IRCCS Istituto di Ricerche Farmacologiche Mario Negri


Via Mario Negri 2, 20156 Milano




Ricerca Biomedica


+39 02 390141


Prof. Giuseppe Remuzzi

IRCCS Istituto di Ricerche Farmacologiche Mario Negri

The Istituto di Ricerche Farmacologiche Mario Negri IRCCS is a not-for-profit private foundation established in Milan in 1961, under the terms of the will of Mario Negri (1891-1960),  a Milanese jeweller and philanthopist.   He nominated Silvio Garattini, who was a founder,  as its director, a post that he held until June 2018. Since July 1st 2018 the director is Giuseppe Remuzzi.

Work started in 1963 with a group of 22 people – today about 750 people are employed in the Institute’s three main sites, at the Milan main office, in Bergamo and Ranica, near Bergamo.

The Mario Negri Institute for Pharmacological Research IRCCS does biomedical research and its aims are to help defend human health and life.  In early 2013 the Institute achieved the Italian recognition as an IRCCS –  Istituto di Ricovero e Cura a Carattere Scientifico, for pharmacology and clinical tests for neurological, rare and environmental diseases.   Besides research, the Institute runs training courses for laboratory technicians and graduate researchers.   It also organizes initiatives for the diffusion of scientific culture in biomedicine, in general and as specific backing for healthcare practice, and more rational use of drugs.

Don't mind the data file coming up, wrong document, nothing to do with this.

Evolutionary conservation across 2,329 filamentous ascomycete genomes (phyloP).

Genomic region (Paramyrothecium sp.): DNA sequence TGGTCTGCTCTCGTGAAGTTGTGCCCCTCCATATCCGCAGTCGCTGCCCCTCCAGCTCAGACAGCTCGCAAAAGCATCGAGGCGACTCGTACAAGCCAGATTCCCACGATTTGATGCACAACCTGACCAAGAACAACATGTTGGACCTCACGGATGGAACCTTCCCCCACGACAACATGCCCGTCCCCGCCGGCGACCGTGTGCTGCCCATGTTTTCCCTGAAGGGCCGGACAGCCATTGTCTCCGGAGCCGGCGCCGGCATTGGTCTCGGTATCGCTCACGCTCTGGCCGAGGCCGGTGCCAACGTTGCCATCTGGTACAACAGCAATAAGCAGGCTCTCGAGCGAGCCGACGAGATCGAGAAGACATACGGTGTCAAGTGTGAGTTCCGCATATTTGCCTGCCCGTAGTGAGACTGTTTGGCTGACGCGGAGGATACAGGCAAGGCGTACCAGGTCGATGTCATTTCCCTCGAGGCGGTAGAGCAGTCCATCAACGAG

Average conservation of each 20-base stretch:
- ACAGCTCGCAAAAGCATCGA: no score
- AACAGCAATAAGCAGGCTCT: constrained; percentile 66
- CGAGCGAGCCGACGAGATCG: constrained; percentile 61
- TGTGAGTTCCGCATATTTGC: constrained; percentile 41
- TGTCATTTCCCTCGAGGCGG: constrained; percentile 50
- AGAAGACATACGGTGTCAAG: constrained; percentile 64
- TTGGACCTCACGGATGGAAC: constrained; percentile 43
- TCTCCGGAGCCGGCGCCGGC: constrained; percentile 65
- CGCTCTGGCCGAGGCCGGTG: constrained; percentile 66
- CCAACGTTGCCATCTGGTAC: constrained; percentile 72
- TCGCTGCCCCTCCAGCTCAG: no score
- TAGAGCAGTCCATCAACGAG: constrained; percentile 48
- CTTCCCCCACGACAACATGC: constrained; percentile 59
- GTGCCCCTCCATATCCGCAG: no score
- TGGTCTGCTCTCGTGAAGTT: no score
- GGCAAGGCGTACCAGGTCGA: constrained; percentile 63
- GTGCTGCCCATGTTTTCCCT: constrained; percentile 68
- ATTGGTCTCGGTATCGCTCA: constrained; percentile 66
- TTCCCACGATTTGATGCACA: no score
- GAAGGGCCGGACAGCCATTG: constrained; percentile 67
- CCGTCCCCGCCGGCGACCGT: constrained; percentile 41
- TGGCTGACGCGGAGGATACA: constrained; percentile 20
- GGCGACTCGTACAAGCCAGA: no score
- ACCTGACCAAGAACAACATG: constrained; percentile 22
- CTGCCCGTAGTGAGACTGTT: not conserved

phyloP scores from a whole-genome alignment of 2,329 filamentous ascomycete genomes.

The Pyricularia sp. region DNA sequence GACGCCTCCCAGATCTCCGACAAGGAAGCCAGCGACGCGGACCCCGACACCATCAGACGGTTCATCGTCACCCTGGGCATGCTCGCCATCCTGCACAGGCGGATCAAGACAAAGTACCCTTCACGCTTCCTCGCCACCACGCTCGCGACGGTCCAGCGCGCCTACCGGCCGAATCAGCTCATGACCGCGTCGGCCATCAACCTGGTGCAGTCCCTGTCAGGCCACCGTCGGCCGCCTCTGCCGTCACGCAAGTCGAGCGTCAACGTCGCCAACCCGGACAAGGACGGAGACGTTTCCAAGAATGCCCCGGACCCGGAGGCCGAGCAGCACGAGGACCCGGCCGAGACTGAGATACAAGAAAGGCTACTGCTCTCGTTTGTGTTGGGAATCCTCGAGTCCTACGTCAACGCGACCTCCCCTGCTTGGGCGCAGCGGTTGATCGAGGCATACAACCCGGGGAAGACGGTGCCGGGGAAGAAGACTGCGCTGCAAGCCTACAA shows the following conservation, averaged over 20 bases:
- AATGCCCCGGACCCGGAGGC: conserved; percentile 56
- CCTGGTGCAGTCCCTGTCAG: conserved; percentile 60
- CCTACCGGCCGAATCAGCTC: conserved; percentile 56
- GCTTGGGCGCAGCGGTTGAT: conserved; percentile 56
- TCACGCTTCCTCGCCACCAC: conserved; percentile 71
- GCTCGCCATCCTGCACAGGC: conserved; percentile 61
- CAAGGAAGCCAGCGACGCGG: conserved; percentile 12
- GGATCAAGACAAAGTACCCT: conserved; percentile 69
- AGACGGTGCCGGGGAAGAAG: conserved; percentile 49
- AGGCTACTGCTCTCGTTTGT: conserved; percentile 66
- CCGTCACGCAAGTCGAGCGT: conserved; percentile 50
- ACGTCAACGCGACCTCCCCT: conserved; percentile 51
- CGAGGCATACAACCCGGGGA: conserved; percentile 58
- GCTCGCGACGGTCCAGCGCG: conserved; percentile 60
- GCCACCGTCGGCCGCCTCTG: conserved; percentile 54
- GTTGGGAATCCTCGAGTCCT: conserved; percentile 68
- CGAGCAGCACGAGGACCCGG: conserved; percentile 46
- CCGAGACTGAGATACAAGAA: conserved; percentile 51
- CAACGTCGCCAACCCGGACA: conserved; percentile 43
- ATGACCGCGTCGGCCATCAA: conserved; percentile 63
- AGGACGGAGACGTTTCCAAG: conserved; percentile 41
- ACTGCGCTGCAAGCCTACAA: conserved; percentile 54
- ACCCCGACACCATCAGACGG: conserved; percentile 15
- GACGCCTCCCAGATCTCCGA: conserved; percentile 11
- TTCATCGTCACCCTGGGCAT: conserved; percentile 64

The results obtained by researchers at the Institute are set out in more than 14,000 scientific publications in international journals;  these have aroused such interest that in 2003 four of the top 50 Italian researchers in all scientific disciplines most cited throughout the world had worked at the Institute.
The Mario Negri Institute does not patent its discoveries, preferring to make them available free of charge to the scientific community and patients.  It has always remained independent of industry, the state, politics, finance, religious ideologies and universities, standing clearly on the side of sick people in need of help.  A single source may not fund more than 10% of the Institute’s budget. This leaves it free to select its research topics, with the utmost freedom in collaboration, with no obligations or restrictions of confidentiality or secrecy of data.  This freedom to take initiatives and plan action means it can be as efficient as any private organization at the service of public interest.